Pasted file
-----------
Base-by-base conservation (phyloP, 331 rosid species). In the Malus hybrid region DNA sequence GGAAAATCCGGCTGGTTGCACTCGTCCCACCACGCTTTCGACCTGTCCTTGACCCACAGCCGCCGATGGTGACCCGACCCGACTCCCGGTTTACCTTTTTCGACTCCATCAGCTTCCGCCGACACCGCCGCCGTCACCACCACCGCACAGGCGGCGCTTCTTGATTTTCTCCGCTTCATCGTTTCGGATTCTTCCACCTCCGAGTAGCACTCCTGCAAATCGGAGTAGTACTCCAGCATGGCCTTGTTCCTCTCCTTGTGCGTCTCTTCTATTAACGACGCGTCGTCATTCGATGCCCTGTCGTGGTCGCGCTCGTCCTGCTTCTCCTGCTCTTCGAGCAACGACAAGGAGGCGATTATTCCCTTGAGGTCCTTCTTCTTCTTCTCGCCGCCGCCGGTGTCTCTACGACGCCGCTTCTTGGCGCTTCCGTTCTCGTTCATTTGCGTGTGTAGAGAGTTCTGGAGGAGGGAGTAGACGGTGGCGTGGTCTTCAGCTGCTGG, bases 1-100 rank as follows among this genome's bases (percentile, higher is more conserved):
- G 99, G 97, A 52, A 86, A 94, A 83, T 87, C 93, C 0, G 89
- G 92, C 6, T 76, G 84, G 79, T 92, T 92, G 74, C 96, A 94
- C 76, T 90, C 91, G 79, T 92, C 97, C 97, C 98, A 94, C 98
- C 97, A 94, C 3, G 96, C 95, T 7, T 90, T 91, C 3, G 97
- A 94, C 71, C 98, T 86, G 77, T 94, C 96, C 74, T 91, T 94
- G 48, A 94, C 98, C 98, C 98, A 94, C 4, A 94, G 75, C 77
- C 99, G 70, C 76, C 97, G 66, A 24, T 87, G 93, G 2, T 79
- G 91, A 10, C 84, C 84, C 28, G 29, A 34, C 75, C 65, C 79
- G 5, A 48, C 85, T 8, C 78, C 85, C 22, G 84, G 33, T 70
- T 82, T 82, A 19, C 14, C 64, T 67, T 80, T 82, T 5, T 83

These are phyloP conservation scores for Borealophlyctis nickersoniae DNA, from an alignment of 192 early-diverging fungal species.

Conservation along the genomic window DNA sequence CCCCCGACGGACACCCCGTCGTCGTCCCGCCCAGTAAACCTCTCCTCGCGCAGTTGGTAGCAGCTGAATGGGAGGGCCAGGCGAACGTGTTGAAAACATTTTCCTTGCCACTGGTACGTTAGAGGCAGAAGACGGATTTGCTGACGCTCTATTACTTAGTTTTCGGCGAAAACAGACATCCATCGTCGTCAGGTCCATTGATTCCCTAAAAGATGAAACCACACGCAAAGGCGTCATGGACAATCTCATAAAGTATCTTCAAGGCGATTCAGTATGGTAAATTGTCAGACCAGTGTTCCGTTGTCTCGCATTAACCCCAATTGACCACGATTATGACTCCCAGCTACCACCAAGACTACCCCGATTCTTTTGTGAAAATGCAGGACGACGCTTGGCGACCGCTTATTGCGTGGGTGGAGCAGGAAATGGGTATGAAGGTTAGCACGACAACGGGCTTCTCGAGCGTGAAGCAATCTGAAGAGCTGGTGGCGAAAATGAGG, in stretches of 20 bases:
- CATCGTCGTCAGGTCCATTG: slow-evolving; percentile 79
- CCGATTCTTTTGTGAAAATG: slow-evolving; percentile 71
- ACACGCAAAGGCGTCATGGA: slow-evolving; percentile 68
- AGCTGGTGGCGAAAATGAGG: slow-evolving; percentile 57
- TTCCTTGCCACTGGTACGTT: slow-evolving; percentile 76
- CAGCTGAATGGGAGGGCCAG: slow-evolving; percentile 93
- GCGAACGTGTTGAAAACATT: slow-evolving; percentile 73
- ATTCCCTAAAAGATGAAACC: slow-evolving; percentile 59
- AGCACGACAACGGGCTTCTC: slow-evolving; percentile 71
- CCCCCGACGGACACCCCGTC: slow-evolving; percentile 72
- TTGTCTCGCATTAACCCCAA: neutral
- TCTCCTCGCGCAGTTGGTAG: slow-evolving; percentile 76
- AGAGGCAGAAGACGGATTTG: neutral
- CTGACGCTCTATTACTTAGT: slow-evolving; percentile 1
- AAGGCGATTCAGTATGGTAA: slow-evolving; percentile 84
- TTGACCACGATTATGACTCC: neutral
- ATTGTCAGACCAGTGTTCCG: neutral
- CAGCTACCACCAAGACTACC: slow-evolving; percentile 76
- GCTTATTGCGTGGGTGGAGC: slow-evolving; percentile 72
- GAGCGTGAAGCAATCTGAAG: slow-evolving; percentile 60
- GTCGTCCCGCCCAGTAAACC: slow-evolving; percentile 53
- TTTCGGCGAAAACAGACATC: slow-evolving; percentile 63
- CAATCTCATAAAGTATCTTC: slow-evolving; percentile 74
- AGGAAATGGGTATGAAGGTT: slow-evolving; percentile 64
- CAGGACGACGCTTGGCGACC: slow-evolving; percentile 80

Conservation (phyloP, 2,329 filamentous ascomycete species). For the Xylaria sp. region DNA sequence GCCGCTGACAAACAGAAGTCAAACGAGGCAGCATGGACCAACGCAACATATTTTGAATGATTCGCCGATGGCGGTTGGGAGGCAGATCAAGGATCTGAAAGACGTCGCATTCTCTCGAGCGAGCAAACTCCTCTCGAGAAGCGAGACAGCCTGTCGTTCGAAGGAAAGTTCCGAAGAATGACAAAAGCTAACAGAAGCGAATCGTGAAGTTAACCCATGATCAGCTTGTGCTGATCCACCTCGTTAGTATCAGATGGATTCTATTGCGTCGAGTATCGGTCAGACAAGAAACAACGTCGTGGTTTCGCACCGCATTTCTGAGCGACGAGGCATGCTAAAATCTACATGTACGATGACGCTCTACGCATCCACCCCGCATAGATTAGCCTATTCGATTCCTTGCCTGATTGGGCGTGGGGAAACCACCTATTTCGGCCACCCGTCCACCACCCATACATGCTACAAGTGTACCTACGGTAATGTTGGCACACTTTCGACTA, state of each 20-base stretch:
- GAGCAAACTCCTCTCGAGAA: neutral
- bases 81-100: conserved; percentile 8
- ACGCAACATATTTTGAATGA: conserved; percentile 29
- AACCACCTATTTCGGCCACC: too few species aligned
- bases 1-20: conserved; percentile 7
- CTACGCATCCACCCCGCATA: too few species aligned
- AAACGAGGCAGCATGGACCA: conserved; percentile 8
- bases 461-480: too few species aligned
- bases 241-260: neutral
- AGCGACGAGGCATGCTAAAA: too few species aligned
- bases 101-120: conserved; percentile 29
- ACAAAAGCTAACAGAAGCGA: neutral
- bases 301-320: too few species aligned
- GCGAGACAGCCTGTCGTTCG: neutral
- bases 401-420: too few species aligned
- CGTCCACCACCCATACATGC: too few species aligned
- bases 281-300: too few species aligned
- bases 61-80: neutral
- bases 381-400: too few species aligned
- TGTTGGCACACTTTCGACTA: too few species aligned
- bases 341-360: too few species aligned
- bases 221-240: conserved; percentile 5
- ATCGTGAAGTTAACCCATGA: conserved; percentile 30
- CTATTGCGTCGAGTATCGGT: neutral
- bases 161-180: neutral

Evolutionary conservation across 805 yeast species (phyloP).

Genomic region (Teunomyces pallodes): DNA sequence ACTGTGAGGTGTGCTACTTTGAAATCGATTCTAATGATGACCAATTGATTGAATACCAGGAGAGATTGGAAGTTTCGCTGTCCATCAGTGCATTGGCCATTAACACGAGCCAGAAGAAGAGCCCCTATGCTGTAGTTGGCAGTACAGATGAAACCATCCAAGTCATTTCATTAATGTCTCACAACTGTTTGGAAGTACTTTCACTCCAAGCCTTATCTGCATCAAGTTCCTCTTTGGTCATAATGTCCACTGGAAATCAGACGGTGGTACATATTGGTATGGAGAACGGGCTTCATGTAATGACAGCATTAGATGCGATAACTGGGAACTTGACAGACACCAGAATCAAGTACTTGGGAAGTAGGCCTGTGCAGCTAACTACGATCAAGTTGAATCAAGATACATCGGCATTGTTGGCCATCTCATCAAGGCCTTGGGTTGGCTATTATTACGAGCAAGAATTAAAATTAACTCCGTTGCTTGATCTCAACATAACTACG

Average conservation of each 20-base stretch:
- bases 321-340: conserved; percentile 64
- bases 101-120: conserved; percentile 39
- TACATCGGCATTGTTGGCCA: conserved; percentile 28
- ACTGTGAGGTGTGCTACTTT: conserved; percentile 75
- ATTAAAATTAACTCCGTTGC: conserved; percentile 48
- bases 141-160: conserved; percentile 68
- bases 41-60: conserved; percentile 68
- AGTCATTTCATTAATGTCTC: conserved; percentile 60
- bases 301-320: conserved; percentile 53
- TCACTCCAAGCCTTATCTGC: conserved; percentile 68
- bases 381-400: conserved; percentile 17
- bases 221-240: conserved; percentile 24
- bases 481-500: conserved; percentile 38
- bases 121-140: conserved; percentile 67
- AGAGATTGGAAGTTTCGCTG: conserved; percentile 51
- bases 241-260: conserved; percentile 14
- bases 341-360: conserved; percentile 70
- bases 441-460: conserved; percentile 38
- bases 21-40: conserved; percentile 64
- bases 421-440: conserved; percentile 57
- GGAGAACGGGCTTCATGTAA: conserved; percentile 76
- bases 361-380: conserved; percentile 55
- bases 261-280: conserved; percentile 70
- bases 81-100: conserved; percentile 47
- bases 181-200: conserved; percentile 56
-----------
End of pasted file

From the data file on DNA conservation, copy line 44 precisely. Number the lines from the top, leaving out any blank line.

- bases 1-20: conserved; percentile 7